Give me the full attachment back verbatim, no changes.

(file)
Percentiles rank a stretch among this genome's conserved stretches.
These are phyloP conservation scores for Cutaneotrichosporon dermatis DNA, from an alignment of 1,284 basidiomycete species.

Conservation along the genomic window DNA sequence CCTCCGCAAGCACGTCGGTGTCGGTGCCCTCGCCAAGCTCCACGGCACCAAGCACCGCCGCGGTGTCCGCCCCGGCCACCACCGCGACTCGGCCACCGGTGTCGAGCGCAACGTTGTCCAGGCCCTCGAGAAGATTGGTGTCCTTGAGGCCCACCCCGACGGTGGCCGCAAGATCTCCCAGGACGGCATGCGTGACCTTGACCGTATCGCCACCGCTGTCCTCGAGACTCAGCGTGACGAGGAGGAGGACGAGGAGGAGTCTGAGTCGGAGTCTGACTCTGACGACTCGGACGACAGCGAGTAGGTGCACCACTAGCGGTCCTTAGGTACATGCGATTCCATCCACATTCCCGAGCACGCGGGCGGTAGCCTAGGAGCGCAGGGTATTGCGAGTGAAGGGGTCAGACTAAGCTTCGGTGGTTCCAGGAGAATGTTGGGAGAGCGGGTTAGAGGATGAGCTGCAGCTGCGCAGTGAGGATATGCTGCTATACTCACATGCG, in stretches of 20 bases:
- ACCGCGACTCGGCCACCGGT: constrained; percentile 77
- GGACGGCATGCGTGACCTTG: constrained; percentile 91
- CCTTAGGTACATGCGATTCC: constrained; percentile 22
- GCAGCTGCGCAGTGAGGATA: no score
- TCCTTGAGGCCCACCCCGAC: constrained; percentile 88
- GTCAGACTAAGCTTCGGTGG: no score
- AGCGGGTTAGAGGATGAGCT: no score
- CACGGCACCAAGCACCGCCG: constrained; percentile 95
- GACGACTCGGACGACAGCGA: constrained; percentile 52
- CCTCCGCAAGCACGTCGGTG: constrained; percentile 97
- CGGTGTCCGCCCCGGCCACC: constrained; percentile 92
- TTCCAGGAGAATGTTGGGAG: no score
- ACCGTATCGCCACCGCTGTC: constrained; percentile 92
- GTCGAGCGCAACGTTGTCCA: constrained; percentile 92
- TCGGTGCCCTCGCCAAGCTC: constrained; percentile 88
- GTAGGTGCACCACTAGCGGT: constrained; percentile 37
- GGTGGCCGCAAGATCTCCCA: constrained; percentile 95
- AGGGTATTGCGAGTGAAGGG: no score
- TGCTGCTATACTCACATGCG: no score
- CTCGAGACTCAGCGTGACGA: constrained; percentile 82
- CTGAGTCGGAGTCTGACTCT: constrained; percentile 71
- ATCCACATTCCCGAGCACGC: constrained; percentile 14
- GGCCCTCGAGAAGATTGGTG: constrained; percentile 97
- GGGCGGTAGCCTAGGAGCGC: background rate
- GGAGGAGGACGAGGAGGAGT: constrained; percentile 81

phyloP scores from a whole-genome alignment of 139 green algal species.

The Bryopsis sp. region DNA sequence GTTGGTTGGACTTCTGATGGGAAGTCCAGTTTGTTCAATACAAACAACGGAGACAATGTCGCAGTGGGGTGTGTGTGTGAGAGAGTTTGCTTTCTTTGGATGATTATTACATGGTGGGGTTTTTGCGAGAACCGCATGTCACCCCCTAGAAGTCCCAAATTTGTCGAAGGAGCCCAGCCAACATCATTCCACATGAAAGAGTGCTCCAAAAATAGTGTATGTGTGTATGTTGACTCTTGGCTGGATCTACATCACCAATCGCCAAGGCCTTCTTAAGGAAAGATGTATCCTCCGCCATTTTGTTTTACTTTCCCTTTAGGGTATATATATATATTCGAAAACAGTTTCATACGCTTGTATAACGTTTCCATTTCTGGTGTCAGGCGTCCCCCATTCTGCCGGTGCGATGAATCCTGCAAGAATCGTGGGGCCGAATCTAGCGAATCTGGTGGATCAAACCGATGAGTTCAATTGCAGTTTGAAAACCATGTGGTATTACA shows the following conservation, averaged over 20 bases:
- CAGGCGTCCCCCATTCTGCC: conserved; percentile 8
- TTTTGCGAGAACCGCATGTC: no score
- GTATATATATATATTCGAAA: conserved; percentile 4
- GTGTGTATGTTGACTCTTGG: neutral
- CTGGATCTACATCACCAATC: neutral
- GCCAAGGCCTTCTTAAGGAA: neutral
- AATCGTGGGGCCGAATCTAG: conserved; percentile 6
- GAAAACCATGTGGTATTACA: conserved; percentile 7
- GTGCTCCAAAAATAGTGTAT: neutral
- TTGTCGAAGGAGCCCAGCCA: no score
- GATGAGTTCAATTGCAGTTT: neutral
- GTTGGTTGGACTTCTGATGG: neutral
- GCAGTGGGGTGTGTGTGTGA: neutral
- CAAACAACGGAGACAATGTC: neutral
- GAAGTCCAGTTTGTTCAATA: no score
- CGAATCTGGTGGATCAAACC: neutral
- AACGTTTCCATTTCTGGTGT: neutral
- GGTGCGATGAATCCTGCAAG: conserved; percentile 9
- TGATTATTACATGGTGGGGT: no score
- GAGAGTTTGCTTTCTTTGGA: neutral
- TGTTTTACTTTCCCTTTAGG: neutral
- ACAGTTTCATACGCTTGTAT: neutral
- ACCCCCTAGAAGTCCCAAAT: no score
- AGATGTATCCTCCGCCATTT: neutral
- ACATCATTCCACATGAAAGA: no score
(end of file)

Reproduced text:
Percentiles rank a stretch among this genome's conserved stretches.
These are phyloP conservation scores for Cutaneotrichosporon dermatis DNA, from an alignment of 1,284 basidiomycete species.

Conservation along the genomic window DNA sequence CCTCCGCAAGCACGTCGGTGTCGGTGCCCTCGCCAAGCTCCACGGCACCAAGCACCGCCGCGGTGTCCGCCCCGGCCACCACCGCGACTCGGCCACCGGTGTCGAGCGCAACGTTGTCCAGGCCCTCGAGAAGATTGGTGTCCTTGAGGCCCACCCCGACGGTGGCCGCAAGATCTCCCAGGACGGCATGCGTGACCTTGACCGTATCGCCACCGCTGTCCTCGAGACTCAGCGTGACGAGGAGGAGGACGAGGAGGAGTCTGAGTCGGAGTCTGACTCTGACGACTCGGACGACAGCGAGTAGGTGCACCACTAGCGGTCCTTAGGTACATGCGATTCCATCCACATTCCCGAGCACGCGGGCGGTAGCCTAGGAGCGCAGGGTATTGCGAGTGAAGGGGTCAGACTAAGCTTCGGTGGTTCCAGGAGAATGTTGGGAGAGCGGGTTAGAGGATGAGCTGCAGCTGCGCAGTGAGGATATGCTGCTATACTCACATGCG, in stretches of 20 bases:
- ACCGCGACTCGGCCACCGGT: constrained; percentile 77
- GGACGGCATGCGTGACCTTG: constrained; percentile 91
- CCTTAGGTACATGCGATTCC: constrained; percentile 22
- GCAGCTGCGCAGTGAGGATA: no score
- TCCTTGAGGCCCACCCCGAC: constrained; percentile 88
- GTCAGACTAAGCTTCGGTGG: no score
- AGCGGGTTAGAGGATGAGCT: no score
- CACGGCACCAAGCACCGCCG: constrained; percentile 95
- GACGACTCGGACGACAGCGA: constrained; percentile 52
- CCTCCGCAAGCACGTCGGTG: constrained; percentile 97
- CGGTGTCCGCCCCGGCCACC: constrained; percentile 92
- TTCCAGGAGAATGTTGGGAG: no score
- ACCGTATCGCCACCGCTGTC: constrained; percentile 92
- GTCGAGCGCAACGTTGTCCA: constrained; percentile 92
- TCGGTGCCCTCGCCAAGCTC: constrained; percentile 88
- GTAGGTGCACCACTAGCGGT: constrained; percentile 37
- GGTGGCCGCAAGATCTCCCA: constrained; percentile 95
- AGGGTATTGCGAGTGAAGGG: no score
- TGCTGCTATACTCACATGCG: no score
- CTCGAGACTCAGCGTGACGA: constrained; percentile 82
- CTGAGTCGGAGTCTGACTCT: constrained; percentile 71
- ATCCACATTCCCGAGCACGC: constrained; percentile 14
- GGCCCTCGAGAAGATTGGTG: constrained; percentile 97
- GGGCGGTAGCCTAGGAGCGC: background rate
- GGAGGAGGACGAGGAGGAGT: constrained; percentile 81

phyloP scores from a whole-genome alignment of 139 green algal species.

The Bryopsis sp. region DNA sequence GTTGGTTGGACTTCTGATGGGAAGTCCAGTTTGTTCAATACAAACAACGGAGACAATGTCGCAGTGGGGTGTGTGTGTGAGAGAGTTTGCTTTCTTTGGATGATTATTACATGGTGGGGTTTTTGCGAGAACCGCATGTCACCCCCTAGAAGTCCCAAATTTGTCGAAGGAGCCCAGCCAACATCATTCCACATGAAAGAGTGCTCCAAAAATAGTGTATGTGTGTATGTTGACTCTTGGCTGGATCTACATCACCAATCGCCAAGGCCTTCTTAAGGAAAGATGTATCCTCCGCCATTTTGTTTTACTTTCCCTTTAGGGTATATATATATATTCGAAAACAGTTTCATACGCTTGTATAACGTTTCCATTTCTGGTGTCAGGCGTCCCCCATTCTGCCGGTGCGATGAATCCTGCAAGAATCGTGGGGCCGAATCTAGCGAATCTGGTGGATCAAACCGATGAGTTCAATTGCAGTTTGAAAACCATGTGGTATTACA shows the following conservation, averaged over 20 bases:
- CAGGCGTCCCCCATTCTGCC: conserved; percentile 8
- TTTTGCGAGAACCGCATGTC: no score
- GTATATATATATATTCGAAA: conserved; percentile 4
- GTGTGTATGTTGACTCTTGG: neutral
- CTGGATCTACATCACCAATC: neutral
- GCCAAGGCCTTCTTAAGGAA: neutral
- AATCGTGGGGCCGAATCTAG: conserved; percentile 6
- GAAAACCATGTGGTATTACA: conserved; percentile 7
- GTGCTCCAAAAATAGTGTAT: neutral
- TTGTCGAAGGAGCCCAGCCA: no score
- GATGAGTTCAATTGCAGTTT: neutral
- GTTGGTTGGACTTCTGATGG: neutral
- GCAGTGGGGTGTGTGTGTGA: neutral
- CAAACAACGGAGACAATGTC: neutral
- GAAGTCCAGTTTGTTCAATA: no score
- CGAATCTGGTGGATCAAACC: neutral
- AACGTTTCCATTTCTGGTGT: neutral
- GGTGCGATGAATCCTGCAAG: conserved; percentile 9
- TGATTATTACATGGTGGGGT: no score
- GAGAGTTTGCTTTCTTTGGA: neutral
- TGTTTTACTTTCCCTTTAGG: neutral
- ACAGTTTCATACGCTTGTAT: neutral
- ACCCCCTAGAAGTCCCAAAT: no score
- AGATGTATCCTCCGCCATTT: neutral
- ACATCATTCCACATGAAAGA: no score